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Putting Non-Union Hotel's "Specious Argument" to Bed
By Kurt Petersen
Casa del Mar General Manager Klaus Mennekes' recent attack on the Living Wage Movement, besides being factually incorrect and enormously misleading, begs the obvious question of why the hotel he manages and its sister property, Shutters, are so vehemently opposed to the Living Wage Ordinance. ("Practice What You Preach," August 21)
If his workers earn wages that exceed those found in the Living Wage Ordinance then why should he care if it passes? More troubling, if the law will have no economic impact on these hotels, why have Casa del Mar/Shutters and other Santa Monica luxury hotels already invested more than $1,500,000 to create and campaign for a phony living wage initiative, Proposition KK, and now to put the real Living Wage Ordinance on the ballot in an attempt to defeat it at the polls?
One part of the answer might be that non-union luxury hotels in Santa Monica charge workers hefty sums for health insurance. At Casa del Mar, workers must fork over more than $50 a month for health insurance for their families. At the Doubletree, many workers forego health insurance for their families because the hotel charges more than $100 a month.
In contrast, at Union hotels -- the Viceroy and the Fairmont Miramar -- part-time and full-time workers enjoy guaranteed free full family health coverage. Most part-time workers in the non-union sector are not even eligible for health coverage. The Living Wage Ordinance, as Mr. Mennekes fails to note, requires companies to contribute towards health insurance.
However, the most likely reason for Mr. Mennekes determination to defeat the Living Wage Ordinance is his hotel's desired "flexibility" to cut wage and benefit levels. At Union Hotels, wage rates, raises, and benefit levels are guaranteed. For example, over the next two years, at the Fairmont and the Viceroy, workers will receive hourly raises of $1.15 and $1.25 respectively, in addition to other benefit increases.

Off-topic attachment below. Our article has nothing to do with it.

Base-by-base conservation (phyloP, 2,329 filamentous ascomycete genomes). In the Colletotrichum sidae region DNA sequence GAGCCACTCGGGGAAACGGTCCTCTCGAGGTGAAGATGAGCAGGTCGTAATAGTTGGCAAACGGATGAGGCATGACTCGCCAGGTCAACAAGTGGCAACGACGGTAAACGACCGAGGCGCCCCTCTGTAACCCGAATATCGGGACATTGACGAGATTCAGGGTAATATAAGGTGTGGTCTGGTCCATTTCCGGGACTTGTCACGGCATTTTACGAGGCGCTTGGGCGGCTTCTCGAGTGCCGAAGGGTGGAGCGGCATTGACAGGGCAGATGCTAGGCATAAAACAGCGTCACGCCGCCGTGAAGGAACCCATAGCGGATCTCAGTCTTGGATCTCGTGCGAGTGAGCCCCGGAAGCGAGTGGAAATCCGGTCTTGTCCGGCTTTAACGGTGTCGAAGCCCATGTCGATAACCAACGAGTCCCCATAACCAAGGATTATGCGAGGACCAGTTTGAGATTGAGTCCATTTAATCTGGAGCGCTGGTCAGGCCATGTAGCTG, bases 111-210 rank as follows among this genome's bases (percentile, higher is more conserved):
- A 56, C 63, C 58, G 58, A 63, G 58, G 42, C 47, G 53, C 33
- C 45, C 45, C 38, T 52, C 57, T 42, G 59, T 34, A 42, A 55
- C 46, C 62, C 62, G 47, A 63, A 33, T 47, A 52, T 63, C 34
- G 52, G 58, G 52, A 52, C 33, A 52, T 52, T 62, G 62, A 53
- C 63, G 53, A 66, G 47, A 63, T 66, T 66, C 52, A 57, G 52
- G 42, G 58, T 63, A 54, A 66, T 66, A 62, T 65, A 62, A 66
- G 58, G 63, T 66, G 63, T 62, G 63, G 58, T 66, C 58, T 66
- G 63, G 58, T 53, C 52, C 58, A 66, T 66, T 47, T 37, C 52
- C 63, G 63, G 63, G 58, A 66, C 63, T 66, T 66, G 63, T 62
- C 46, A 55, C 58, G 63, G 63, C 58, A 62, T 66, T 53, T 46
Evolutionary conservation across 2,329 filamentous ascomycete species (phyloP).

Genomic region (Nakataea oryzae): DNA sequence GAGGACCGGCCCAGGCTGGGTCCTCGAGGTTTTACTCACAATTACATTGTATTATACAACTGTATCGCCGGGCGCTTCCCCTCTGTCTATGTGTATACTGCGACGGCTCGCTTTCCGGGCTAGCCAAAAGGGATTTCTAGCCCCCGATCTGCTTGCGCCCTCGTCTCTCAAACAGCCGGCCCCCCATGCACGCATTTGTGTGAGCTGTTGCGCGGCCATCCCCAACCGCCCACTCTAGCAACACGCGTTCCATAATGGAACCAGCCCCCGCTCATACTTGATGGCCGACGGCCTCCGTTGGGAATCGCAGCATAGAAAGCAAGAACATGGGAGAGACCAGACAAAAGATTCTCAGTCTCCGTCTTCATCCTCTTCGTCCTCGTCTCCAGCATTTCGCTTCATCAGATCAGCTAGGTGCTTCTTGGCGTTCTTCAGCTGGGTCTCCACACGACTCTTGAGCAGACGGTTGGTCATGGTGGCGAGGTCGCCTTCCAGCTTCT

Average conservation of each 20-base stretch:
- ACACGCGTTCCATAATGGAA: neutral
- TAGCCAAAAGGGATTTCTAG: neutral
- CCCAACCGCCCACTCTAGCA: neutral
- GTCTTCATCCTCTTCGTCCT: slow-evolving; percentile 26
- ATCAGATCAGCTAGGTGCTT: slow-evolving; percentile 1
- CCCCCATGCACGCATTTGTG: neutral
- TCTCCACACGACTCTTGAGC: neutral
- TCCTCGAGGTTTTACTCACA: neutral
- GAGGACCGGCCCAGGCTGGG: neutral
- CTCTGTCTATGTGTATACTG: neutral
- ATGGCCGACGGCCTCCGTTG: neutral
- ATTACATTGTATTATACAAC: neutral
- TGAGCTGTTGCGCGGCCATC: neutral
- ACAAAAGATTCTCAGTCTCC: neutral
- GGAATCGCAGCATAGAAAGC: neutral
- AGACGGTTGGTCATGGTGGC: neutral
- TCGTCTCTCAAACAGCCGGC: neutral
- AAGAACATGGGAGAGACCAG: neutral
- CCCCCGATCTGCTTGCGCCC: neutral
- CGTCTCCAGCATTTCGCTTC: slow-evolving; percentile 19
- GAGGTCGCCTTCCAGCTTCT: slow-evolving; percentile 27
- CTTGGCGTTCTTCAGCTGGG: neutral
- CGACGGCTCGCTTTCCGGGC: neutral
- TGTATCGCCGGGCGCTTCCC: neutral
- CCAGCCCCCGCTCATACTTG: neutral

At Casa del Mar and Shutters and other non-Union luxury hotels, workers' wages and benefits are anything but guaranteed. In fact, until the Union and the Living Wage movement began organizing in the late 1990's, Shutters' workers earned slightly more than $7.00 an hour. During these boom years as room rates and profits soared, Shutters and other hotels kept wages low, literally doling out 5 and 10 cent an hour raises to housekeepers!
When workers and community members began organizing for a living wage, the companies suddenly found the cash. At Loews, as workers declared their intent to unionize, management almost overnight gave a $2.00 an hour bump. Casa and Shutters did the same. In fact, workers told us that each time we marched near the hotels, they got unprecedented raises. However, Casa and Shutters workers have no guarantees: without the Living Wage Ordinance, wages can and will come down as fast as they went up.
As far as the Ordinance's collective bargaining opt-out language, this provision is standard in all living wage laws. And, contrary to Mr. Menneke's assertion, an automatic opt out does not exist for Union hotels; companies must bargain to opt out of the ordinance's requirements.
In fact, the Viceroy and Fairmont Miramar negotiating committees are extremely proud of the contracts that they fought for and won. They are insulted by Mr. Mennekes' accusation that they do not know how to negotiate and would like to meet with him to explain how they bargain for and enforce their rights at their hotels.
Better yet, they were hopeful that Mr. Mennekes would let them participate in one of the mandatory anti-living wage meetings that he regularly holds with his workers. At the meeting they could discuss with his workers the benefits of sitting face-to-face with their employer to negotiate over working conditions, a scenario currently unimaginable at Casa del Mar or Shutters.
And, to put this specious argument to bed once and for all, the total economic package -- wages and benefits -- for housekeepers, cooks, and dishwashers at Union hotels not only exceeds the Living Wage Ordinance but also every other package at non-union hotels in Santa Monica. But more important than money, Union hotel workers enjoy dignity, respect and a voice on the job, intangible but priceless benefits sadly absent at non-Union hotels.
Finally, in case Mr. Mennekes rebuffs the workers' request to meet, here is a list of some key differences that the negotiating committees have won.
(Editor's note: Kurt Petersen is the Organizing Director for HERE Local 11)
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